What was it that charmed the client? Lionel believed that it was a combination of his ideas evolving from the previous year, with a focus much more on the product. “The initial idea took time to emerge as we had to avoid repeating our previous mistakes from the 2013/2014 collection. We absolutely had to come up with a unique angle to represent the slippers. “Our goal was to present them in the best light possible. The end result is visible on the website. The arrangement marks a substantive change from other shoe websites, where feet and legs are brought to the fore. As children are active and constantly in motion we wanted the viewer to have a sense of their dynamism and energy.
“To indent this idea of movement and childhood, we used wired primitive forms: triangle, circle, square and parallax”
“Several shots were made because the first ones did not show enough of the notion of movement. We discarded the first of them as they failed to highlight the adherence of the slippers. We were pleased to have settled on the best angle for their display by the end of the shoot. At that point we had the desire to place slippers on the side to respect a one-page scroll. To indent this idea of movement and childhood, we used wired primitive forms: triangle, circle, square and parallax. To reinforce the message we used the first letters of the names of slippers as a way of learning the alphabet eg B for Bastien and V fo Victoria.”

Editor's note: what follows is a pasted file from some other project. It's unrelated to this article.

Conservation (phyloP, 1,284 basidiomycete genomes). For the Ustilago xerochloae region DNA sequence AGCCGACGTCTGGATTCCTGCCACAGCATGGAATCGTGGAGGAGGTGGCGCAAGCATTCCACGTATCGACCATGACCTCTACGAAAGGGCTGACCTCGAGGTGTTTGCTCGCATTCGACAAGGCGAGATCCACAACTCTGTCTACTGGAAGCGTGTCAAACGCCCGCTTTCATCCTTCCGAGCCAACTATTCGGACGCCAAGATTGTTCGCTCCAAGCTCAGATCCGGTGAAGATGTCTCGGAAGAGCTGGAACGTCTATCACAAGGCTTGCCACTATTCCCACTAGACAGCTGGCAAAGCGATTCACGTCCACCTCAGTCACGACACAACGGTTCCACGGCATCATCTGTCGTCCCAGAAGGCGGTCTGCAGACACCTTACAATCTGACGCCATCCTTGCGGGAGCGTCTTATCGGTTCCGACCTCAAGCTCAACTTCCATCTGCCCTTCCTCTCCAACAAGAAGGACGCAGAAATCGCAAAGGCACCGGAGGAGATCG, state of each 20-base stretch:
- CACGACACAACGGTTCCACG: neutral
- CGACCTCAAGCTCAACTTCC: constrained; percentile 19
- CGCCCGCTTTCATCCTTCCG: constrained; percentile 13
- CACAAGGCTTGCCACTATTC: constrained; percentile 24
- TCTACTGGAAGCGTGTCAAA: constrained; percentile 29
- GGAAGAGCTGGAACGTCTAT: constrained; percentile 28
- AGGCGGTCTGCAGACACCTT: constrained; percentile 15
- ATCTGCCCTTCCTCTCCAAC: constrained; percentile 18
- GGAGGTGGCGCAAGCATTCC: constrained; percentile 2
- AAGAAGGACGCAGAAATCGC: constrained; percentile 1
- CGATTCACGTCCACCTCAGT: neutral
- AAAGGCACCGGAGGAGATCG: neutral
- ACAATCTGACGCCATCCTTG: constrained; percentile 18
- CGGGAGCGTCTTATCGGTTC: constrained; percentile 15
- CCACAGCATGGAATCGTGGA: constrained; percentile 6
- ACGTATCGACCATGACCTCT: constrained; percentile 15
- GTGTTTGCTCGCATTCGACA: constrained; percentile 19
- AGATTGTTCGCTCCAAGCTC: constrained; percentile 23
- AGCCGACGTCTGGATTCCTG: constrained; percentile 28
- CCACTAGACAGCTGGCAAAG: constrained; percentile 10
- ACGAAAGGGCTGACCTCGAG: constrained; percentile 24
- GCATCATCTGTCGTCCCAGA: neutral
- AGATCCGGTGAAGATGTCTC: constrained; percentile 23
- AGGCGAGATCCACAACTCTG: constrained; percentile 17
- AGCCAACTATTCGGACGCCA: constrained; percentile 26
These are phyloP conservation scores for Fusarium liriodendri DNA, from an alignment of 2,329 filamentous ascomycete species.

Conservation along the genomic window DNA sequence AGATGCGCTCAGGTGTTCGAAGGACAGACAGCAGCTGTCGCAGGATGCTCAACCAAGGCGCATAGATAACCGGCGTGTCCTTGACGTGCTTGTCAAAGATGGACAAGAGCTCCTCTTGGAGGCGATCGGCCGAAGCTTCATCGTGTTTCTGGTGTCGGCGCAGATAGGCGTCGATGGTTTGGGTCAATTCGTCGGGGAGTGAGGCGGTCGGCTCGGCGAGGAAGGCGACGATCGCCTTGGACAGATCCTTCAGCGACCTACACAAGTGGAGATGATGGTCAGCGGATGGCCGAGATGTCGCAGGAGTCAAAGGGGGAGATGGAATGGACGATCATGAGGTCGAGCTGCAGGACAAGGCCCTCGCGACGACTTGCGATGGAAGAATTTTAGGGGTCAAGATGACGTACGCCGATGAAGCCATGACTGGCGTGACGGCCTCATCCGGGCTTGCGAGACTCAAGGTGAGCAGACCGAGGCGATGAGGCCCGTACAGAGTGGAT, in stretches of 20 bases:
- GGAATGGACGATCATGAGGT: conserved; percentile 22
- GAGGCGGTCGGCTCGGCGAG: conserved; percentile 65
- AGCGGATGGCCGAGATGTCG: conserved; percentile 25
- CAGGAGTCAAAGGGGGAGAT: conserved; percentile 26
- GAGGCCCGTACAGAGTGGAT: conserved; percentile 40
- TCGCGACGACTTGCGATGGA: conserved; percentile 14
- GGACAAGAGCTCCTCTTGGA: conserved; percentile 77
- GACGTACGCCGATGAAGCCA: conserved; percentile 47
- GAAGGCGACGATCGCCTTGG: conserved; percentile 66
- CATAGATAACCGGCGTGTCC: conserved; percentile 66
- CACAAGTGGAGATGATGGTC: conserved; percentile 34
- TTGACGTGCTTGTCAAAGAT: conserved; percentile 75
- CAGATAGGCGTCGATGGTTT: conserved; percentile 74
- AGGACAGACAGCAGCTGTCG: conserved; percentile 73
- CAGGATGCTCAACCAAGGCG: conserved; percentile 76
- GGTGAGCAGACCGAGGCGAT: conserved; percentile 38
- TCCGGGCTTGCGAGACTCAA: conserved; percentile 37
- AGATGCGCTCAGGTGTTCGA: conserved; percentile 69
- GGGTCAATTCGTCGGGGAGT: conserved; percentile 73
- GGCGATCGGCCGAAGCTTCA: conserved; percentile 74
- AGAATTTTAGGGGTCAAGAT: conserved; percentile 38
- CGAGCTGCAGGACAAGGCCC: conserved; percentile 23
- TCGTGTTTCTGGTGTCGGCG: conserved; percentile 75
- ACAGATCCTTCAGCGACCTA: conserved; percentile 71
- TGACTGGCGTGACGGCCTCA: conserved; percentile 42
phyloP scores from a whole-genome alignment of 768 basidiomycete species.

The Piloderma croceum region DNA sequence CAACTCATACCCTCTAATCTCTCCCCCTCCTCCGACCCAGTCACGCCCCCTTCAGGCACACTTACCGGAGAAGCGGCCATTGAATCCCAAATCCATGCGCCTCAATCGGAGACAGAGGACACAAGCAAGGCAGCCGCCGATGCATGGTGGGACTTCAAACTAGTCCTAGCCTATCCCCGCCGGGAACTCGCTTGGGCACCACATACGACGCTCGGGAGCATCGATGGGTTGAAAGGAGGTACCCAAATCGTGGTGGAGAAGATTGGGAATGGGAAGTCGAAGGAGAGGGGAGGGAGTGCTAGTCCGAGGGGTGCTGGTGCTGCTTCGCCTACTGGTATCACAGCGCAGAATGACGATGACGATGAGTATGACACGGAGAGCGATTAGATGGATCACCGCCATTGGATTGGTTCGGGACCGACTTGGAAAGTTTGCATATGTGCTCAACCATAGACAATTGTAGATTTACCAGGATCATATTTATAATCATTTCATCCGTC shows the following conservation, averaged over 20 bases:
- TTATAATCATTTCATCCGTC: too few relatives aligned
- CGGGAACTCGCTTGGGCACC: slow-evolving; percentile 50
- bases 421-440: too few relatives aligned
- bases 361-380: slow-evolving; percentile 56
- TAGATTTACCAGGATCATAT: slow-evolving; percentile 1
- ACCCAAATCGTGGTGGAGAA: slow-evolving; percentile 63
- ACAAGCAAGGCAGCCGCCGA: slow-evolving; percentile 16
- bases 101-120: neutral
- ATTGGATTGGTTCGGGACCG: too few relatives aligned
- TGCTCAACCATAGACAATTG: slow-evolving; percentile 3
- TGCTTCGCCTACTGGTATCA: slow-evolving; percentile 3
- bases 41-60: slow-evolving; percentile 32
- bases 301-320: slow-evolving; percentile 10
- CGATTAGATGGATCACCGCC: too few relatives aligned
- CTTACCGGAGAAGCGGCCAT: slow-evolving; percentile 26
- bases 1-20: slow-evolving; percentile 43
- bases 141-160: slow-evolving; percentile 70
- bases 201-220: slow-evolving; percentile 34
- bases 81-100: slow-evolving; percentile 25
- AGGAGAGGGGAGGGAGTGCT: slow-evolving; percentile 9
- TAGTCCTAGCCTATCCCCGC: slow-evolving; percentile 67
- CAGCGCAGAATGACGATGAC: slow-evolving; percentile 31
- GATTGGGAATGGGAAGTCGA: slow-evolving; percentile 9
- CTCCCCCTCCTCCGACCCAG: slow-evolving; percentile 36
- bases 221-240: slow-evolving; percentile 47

The visual discovery and presentation of a product is key to how it is viewed. Julien Renau, the developer on the project gives a quick insight into how the frontend and backend were brought together. “One thing we can be proud of on this project is the relation between design inspiration and code. We work closely and this is how we like to do. All our visual decisions were taken to serve the final experience.
“What we wanted was to tell a story, let people discover Mélanie’s universe. In fact, the sound, the smooth navigation, the shapes moving, the letter animations, are here to emphasise our story around the slippers. This website is a good example of design and code working together in the same direction.”
“The real challenge was, how to drive people from the Lookbook to the store. Because at the end, this is what we want people to do”
When it came to coding there were a few back-end challenges to contend with to ensure a smooth operation as Julien explains, “The biggest coding challenges were definitely not back-end related. We basically do not have a backend for the Lookbook. All our content is static, and the dynamic part is handled by the store. “Our real challenge was, how to drive people from the Lookbook to the store. Because at the end, this is what we want people to do. The user flow we came up with was to let people enjoy the experience and let them, at the end, buy our slippers. In the meantime, we obviously faced some front-end challenges, especially about image size for our sprites animations. I think that we did pretty well, and the final result looks like what we wanted.”
Trust in the people behind the build of a website is critical. When the people involved say they will deliver, they need to deliver. Therefore it’s very telling how dedicated the team behind the Lookbook are as they are still on hand to help, even two years after taking on the project, “We’ve been advising and assisting Mélanie in the development of her brand for two years now. Advice on marketing networks, print marketing, design (packaging) and store management were provided to her. We remain available to promote her company. Her trust in us allows us unfettered creative freedom, and that’s what we appreciate in her!”